UDaily
UD summer teacher training takes many forms
On the last Saturday in July, as thousands streamed toward the beach to enjoy one of the summer’s finest days, 20 men and women hunkered down in a classroom at 200 Academy Street on the University of Delaware campus, glued to their chairs for eight hours except for lunch – take-out from Chipotle – and a break here and there. The teachers-in-training were soaking in the third of six intensive all-day Saturday training sessions as part of the Alternative Routes To Certification (ARTC) Plus program.

National News

NBC Chicago
4 top leaders meet in Springfield ahead of education funding reform votes
Illinois’ four top legislative leaders met in Springfield yet again Sunday to iron out details for the “historic” school funding reform deal ahead of a vote in the House. Democratic leaders, House Speaker Mike Madigan and Senate President John Cullerton, met once more with their Republican counterparts, House Minority Leader Jim Durkin and Senate Minority Leader Bill Brady Sunday afternoon.

Pew Research Center
4 charts on how people around the world see education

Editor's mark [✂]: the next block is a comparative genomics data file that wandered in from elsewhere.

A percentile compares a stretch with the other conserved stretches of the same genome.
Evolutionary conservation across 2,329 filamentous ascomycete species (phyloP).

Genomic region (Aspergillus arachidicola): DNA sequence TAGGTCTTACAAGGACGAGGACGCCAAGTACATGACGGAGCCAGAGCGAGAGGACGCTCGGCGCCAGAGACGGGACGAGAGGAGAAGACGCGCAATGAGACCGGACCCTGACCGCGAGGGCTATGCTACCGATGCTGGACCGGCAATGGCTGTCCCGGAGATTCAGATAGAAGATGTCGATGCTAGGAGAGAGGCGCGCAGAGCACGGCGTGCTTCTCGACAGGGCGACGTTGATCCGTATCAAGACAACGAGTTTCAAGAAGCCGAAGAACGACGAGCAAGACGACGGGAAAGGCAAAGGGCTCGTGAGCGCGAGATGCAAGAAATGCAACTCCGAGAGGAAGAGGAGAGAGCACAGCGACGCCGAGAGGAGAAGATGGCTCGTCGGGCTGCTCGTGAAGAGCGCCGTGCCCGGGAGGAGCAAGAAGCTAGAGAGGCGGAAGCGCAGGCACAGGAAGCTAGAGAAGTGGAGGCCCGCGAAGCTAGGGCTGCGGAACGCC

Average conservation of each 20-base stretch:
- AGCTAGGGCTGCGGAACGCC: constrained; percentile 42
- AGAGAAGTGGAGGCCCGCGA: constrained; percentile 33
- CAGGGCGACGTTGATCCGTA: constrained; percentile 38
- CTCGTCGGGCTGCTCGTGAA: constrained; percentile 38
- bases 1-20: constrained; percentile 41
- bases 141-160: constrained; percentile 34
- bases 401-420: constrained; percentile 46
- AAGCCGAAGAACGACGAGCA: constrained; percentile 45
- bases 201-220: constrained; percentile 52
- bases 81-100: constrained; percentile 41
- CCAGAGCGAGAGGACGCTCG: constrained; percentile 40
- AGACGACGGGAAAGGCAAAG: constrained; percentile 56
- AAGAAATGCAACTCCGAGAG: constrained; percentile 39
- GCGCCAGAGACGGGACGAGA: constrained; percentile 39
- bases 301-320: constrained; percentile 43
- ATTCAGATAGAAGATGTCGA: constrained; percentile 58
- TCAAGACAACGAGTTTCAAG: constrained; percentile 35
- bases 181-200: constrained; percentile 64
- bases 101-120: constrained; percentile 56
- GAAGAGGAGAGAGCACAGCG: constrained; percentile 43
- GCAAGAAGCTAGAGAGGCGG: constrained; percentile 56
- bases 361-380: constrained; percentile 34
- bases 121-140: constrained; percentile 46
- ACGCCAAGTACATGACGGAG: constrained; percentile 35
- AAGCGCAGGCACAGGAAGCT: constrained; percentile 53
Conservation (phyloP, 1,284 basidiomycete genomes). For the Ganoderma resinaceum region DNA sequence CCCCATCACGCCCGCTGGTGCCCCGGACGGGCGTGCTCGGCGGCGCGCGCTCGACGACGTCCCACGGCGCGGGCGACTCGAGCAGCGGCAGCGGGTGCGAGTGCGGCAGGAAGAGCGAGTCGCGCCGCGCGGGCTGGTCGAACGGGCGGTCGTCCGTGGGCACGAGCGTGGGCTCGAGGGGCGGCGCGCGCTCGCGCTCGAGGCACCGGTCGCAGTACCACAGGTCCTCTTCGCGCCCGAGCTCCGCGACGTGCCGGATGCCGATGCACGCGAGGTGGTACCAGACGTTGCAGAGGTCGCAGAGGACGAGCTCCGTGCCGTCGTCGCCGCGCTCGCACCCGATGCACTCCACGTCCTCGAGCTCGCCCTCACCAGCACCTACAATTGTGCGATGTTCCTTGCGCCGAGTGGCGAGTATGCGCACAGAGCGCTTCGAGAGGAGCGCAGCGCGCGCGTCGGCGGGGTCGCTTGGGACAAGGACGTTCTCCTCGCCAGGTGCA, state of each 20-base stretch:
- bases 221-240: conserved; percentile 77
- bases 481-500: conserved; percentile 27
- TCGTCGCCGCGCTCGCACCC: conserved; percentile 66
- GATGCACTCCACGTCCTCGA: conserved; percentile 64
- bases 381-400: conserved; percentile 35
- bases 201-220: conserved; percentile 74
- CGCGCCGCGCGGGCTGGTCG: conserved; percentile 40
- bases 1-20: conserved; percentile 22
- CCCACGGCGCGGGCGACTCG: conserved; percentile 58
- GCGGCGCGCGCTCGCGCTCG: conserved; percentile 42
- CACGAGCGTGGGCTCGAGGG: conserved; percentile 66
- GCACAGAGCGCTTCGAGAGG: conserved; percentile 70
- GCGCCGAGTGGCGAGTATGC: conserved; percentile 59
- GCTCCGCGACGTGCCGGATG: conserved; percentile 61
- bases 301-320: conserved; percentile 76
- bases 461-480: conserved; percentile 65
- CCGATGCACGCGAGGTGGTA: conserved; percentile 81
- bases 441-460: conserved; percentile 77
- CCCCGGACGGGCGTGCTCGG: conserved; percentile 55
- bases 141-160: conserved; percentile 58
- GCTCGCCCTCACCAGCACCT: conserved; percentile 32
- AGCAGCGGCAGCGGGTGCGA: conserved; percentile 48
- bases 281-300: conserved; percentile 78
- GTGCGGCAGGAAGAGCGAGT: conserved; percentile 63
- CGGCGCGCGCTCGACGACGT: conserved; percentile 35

Publics around the world disagree about which is more important to emphasize in school: creative thinking or basic academic skills and discipline. Here are four key findings about educational preferences from a 2016 Pew Research Center survey of 19 countries.

South China Morning Post
Educators say they lack the knowledge and expertise to manage youngsters in need
More than half of 400 teachers polled at 62 primary and secondary schools around the city in June and July said their schools lacked “emotional education” on how to identify, express and manage feelings. The survey, conducted by the Hong Kong Federation of Youth Groups, a service organization for young people, also found 43 per cent of teachers said they lacked the knowledge and expertise to manage pupils in need.

The Atlantic
The urban-school stigma
Urban schools don’t inspire much confidence these days. Politicians and policy leaders routinely bemoan their quality. And media outlets regularly run stories of “failing urban schools.” Middle- and upper-income parents have expressed misgivings, too. But they’ve done it much less volubly. With relatively little fuss, they’ve simply picked up and moved—departing from city school systems at ever-greater rates.

U.S. News & World Report
John King: DeVos, Trump administration not doing enough after Charlottesville
Education Secretary Betsy DeVos’ response to the violence in Charlottesville, Virginia, has been inadequate, her predecessor under President Barack Obama said Friday. “Condemning the KKK and Nazis is a really low bar,” John King, now president and CEO of The Education Trust, said Friday afternoon during remarks to the Urban Superintendents Academy, a joint effort of The School Superintendents Association and Howard University geared toward preparation and certification for urban school leaders.

 

Author:
Rodel Foundation of Delaware

info@rodelfoundationde.org